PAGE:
Bytes, Characters and Python 2

Python logo

Moving from Python 2 to 3? Here's what you need to know about strings and their role in in your upgrade.

An old joke asks "What do you call someone who speaks three languages? Trilingual. Two languages? Bilingual. One language? American."

Now that I've successfully enraged all of my American readers, I can get to the point, which is that because so many computer technologies were developed in English-speaking countries—and particularly in the United States—the needs of other languages often were left out of early computer technologies. The standard established in the 1960s for translating numbers into characters (and back), known as ASCII (the American Standard Code for Information Interchange), took into account all of the letters, numbers and symbols needed to work with English. And that's all that it could handle, given that it was a seven-byte (that is, 128-character) encoding.

If you're willing to ignore accented letters, ASCII can sort of, kind of, work with other languages, as well—but the moment you want to work with another character set, such as Chinese or Hebrew, you're out of luck. Variations on ASCII, such as ISO-8859-x (with a number of values for "x"), solved the problem to a limited degree, but there were numerous issues with that system.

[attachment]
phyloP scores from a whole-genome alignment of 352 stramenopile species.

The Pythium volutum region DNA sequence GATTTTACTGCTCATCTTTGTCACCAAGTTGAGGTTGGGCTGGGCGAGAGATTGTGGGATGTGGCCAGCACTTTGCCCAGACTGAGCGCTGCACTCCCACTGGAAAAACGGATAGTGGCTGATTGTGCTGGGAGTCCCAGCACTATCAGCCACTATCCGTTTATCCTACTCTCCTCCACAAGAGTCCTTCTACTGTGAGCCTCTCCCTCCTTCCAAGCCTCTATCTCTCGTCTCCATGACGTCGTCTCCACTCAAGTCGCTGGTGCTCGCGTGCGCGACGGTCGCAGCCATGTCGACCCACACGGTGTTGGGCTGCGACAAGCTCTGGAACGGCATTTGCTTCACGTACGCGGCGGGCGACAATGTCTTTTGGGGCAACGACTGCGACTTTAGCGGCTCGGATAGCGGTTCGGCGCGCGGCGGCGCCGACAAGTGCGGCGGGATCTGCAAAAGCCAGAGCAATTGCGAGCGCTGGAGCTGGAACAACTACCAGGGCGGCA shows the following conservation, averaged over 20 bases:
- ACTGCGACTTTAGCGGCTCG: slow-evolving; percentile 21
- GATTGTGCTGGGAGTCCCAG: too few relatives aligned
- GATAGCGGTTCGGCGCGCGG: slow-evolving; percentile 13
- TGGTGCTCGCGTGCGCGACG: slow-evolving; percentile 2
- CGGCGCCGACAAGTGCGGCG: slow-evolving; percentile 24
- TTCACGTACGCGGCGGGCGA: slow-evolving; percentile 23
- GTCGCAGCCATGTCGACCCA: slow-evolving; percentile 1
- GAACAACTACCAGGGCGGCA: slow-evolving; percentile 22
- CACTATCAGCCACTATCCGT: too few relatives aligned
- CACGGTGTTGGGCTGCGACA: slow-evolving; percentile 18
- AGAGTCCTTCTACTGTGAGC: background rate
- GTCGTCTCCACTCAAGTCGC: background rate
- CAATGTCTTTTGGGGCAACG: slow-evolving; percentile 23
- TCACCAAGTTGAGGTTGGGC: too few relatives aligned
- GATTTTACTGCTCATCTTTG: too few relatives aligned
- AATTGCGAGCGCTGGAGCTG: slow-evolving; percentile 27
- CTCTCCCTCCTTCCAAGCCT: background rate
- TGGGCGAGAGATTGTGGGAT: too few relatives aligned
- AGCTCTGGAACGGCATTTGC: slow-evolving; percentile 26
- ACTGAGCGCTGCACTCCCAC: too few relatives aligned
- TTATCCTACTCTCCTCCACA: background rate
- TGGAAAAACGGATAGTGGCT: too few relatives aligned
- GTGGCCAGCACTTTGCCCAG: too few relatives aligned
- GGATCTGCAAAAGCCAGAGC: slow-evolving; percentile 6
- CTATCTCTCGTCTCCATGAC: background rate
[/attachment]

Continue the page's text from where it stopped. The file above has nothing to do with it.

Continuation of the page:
Unicode gives each character, in every language around the globe, a unique number. This allows you to represent (just about) every character in every language. The problem is how you can represent those numbers using bytes. After all, at the end of the day, bytes are still how data is stored to and read from filesystems, how data is represented in memory and how data is transmitted over a network. In many languages and operating systems, the encoding used is UTF-8. This ingenious system uses different numbers of bytes for different characters. Characters that appear in ASCII continue to use a single byte. Some other character sets (for example, Arabic, Greek, Hebrew and Russian) use two bytes per character. And yet others (such as Chinese and emojis) use three bytes per character.

In a modern programming language, you shouldn't have to worry about this stuff too much. If you get input from the filesystem, the user or the network, it should just come as characters. How many bytes each character needs is an implementation detail that you can (or should be able to) ignore.

Why do I mention this? Because a growing number of my clients have begun to upgrade from Python 2 to Python 3. Yes, Python 3 has been around for a decade already, but a combination of some massive improvements in the most recent versions and the realization that only 18 months remain before Python 2 is deprecated is leading many companies to realize, "Gee, maybe we finally should upgrade."

The major sticking point for many of them? The bytes vs. characters issue.